Background Over recent decades multiple health care inquiries including Shipman; Mazars; Francis; and Gosport have identified failings in care (Norris & Shepheard, 2017) providing important recommendations to help create a health and care system that can identify failings in patient care before irreversible harm or avoidable deaths occur. Additional research has suggested that quality gaps can also be identified though mortality review (Kobewka, van Walraven, Turnbull, et al., 2017). In June 2019 our commissioners asked our hospice to perform mortality reviews on 5% of our deaths.
Aims The quality leads wanted to create a hospice specific learning from deaths (LFD) tool to support both random review and specific deeper dives into hospice deaths.
To take a wider learning and development approach to improve quality of our care and patient experience in a robust and time efficient way.
Methods We examined mortality review models including the National Mortality Case Record Review Programme’s Structure judgment review and the Gold Standards Framework significant event analysis to create our inpatient hospice specific LFD tool. This tool helps identify near miss events and recognise areas of improvement that do not reach the threshold for triggering our incident reporting process. The review group, led by our Care Quality Lead, includes senior nursing and medical input and an external medical reviewer.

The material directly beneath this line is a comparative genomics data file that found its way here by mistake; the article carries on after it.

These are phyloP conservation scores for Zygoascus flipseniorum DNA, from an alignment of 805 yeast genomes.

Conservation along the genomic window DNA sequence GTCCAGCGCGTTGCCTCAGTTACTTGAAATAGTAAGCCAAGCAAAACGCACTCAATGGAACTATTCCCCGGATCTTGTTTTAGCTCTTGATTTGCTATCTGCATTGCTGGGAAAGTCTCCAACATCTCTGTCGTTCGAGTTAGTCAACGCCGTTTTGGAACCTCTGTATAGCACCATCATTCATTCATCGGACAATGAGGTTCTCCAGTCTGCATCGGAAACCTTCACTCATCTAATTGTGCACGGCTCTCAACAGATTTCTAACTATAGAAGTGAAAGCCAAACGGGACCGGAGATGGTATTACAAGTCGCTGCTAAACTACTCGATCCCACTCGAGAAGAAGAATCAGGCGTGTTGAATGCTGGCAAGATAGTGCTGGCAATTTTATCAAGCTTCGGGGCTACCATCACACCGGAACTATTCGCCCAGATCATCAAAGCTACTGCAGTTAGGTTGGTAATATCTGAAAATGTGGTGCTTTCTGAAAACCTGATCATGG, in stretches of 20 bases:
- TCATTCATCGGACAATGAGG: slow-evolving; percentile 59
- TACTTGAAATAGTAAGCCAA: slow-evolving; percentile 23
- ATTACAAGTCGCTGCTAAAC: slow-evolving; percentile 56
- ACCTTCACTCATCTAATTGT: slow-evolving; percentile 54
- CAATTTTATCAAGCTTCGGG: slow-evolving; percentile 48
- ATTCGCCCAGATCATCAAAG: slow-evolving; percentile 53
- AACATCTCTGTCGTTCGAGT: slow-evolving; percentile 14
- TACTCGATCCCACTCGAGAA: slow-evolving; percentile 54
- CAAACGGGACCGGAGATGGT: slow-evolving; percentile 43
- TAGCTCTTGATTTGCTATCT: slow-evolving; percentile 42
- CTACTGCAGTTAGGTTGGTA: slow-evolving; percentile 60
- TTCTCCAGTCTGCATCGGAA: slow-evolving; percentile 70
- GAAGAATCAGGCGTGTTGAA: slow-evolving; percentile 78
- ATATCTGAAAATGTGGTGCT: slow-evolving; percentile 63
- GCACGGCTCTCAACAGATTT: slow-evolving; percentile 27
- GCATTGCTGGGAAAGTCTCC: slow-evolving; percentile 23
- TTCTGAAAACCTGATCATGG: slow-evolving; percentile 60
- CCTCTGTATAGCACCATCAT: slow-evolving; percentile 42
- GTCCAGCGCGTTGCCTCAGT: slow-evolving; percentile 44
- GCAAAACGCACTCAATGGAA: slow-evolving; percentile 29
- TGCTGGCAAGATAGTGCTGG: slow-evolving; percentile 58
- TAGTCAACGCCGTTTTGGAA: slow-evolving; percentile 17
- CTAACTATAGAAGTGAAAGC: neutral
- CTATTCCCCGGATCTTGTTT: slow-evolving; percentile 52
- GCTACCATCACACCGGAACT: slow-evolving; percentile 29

Results Two patients are reviewed monthly, identified randomly by an administrator; by multidisciplinary team request, following a sudden or unexpected death; or as a result of patient and family feedback. An action tracker is reviewed monthly and an annual review identifies themes or wider actions.
Outcome This process has become a key trigger for quality improvement in the hospice. It also prompted identification of a direct pathway to request hospital mortality review. It has enhanced our open culture for learning and augmented service development to improve the quality of care and patient and family experience.
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